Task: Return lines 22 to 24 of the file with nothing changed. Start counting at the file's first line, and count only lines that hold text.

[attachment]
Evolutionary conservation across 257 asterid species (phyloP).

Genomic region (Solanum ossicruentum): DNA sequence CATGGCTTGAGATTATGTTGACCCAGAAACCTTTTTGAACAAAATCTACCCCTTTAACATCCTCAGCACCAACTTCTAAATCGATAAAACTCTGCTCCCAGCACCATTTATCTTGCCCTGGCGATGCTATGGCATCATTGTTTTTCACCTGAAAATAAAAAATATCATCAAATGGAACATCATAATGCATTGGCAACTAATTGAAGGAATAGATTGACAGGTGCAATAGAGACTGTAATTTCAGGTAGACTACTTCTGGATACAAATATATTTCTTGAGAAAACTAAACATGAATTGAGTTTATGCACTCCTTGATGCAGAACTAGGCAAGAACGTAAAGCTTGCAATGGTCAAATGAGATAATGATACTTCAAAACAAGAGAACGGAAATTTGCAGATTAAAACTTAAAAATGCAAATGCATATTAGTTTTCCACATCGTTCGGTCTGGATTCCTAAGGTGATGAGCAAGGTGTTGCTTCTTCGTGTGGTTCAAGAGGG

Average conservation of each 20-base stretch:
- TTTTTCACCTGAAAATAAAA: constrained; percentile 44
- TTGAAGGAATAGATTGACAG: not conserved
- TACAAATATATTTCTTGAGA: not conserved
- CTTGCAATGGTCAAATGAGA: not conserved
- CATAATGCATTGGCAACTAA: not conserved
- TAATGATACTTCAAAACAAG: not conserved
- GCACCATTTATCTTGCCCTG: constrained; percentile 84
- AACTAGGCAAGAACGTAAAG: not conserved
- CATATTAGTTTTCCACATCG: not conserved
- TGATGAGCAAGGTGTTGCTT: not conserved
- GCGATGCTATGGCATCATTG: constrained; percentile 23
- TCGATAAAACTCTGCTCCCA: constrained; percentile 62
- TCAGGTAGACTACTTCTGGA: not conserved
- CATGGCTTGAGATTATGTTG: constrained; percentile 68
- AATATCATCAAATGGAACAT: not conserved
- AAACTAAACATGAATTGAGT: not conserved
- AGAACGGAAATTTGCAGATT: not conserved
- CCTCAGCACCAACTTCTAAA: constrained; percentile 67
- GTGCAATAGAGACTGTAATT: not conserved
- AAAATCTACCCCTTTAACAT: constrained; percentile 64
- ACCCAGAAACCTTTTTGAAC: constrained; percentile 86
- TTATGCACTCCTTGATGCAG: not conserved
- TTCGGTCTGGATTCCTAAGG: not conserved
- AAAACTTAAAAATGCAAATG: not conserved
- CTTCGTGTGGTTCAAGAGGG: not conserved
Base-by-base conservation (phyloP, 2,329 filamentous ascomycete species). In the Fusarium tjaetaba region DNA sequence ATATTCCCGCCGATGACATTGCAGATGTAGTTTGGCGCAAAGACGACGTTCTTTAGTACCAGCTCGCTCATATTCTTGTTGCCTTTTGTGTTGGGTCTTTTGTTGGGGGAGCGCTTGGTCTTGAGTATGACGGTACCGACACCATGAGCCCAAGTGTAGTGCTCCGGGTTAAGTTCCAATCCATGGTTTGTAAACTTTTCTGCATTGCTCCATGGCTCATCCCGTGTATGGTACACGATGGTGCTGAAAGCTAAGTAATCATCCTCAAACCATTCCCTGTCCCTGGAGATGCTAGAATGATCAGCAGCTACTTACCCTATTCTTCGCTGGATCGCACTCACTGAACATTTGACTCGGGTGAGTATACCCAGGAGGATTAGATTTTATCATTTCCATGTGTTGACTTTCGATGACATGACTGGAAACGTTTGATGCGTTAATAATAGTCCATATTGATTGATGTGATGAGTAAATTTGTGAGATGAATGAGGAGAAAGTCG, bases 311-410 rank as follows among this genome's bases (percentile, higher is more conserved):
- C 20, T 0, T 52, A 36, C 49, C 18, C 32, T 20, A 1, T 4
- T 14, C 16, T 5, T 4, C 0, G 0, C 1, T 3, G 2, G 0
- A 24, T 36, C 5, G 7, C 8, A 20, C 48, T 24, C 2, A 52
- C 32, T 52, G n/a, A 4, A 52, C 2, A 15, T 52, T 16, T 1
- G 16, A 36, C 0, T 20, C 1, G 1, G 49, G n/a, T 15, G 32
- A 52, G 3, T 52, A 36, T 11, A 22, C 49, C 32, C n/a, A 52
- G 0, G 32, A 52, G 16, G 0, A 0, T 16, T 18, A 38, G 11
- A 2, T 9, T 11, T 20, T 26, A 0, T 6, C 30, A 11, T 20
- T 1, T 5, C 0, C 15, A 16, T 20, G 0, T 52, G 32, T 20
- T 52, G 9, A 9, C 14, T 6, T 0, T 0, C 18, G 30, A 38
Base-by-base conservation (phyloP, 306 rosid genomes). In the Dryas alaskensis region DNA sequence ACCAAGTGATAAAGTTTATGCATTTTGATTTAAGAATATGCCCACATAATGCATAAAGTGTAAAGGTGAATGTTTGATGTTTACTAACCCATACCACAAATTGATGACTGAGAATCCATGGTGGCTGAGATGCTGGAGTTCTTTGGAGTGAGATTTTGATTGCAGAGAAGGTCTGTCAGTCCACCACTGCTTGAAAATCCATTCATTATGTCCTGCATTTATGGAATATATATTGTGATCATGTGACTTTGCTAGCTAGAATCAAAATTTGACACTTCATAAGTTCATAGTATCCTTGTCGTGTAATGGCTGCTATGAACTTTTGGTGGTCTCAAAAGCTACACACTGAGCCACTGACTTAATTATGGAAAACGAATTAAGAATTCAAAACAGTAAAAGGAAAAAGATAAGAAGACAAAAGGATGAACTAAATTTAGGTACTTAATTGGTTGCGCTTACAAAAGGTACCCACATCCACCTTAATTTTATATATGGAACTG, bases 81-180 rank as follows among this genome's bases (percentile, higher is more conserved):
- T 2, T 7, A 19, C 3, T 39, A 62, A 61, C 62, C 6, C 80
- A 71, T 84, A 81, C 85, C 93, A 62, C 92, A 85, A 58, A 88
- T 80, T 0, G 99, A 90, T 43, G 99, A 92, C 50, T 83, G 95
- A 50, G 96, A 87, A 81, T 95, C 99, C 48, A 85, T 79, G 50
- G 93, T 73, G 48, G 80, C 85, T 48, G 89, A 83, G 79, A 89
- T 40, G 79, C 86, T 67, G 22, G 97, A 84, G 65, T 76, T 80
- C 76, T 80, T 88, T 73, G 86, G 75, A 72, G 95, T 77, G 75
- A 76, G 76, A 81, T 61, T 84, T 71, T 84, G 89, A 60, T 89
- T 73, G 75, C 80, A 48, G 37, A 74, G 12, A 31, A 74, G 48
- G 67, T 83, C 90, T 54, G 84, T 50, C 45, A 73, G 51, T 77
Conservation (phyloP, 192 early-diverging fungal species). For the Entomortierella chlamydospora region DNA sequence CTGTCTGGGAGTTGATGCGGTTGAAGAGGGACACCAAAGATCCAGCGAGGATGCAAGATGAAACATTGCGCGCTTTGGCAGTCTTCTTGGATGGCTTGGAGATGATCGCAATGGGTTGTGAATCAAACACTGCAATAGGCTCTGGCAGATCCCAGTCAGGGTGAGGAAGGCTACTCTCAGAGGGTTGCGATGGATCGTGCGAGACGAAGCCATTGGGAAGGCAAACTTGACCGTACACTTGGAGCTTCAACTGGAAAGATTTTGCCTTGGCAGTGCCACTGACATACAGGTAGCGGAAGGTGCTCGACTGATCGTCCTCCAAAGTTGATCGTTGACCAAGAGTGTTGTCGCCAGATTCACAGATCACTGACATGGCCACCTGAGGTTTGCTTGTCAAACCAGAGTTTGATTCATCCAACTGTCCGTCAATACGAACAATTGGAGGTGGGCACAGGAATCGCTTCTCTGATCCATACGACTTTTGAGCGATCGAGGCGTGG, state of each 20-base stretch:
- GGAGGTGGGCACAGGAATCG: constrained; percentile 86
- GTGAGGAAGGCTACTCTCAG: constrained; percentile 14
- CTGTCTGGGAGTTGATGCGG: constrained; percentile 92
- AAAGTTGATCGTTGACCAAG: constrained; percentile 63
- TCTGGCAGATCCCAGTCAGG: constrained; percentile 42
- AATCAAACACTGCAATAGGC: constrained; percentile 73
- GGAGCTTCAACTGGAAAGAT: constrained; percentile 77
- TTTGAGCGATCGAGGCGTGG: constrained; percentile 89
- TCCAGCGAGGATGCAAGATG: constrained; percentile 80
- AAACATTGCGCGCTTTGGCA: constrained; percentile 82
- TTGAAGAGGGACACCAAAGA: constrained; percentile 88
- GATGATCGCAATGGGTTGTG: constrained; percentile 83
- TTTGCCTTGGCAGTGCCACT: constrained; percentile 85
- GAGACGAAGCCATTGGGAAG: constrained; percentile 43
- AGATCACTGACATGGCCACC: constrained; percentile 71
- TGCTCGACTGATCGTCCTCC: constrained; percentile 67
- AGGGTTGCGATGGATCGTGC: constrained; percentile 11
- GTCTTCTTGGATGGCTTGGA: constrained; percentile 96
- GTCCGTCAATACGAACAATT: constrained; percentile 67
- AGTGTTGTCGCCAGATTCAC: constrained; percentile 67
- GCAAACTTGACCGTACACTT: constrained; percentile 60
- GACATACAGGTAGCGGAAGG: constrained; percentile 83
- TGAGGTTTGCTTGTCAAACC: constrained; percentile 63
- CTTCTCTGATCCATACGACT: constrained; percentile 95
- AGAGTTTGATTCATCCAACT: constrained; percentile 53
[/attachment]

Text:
- GTGCAATAGAGACTGTAATT: not conserved
- AAAATCTACCCCTTTAACAT: constrained; percentile 64
- ACCCAGAAACCTTTTTGAAC: constrained; percentile 86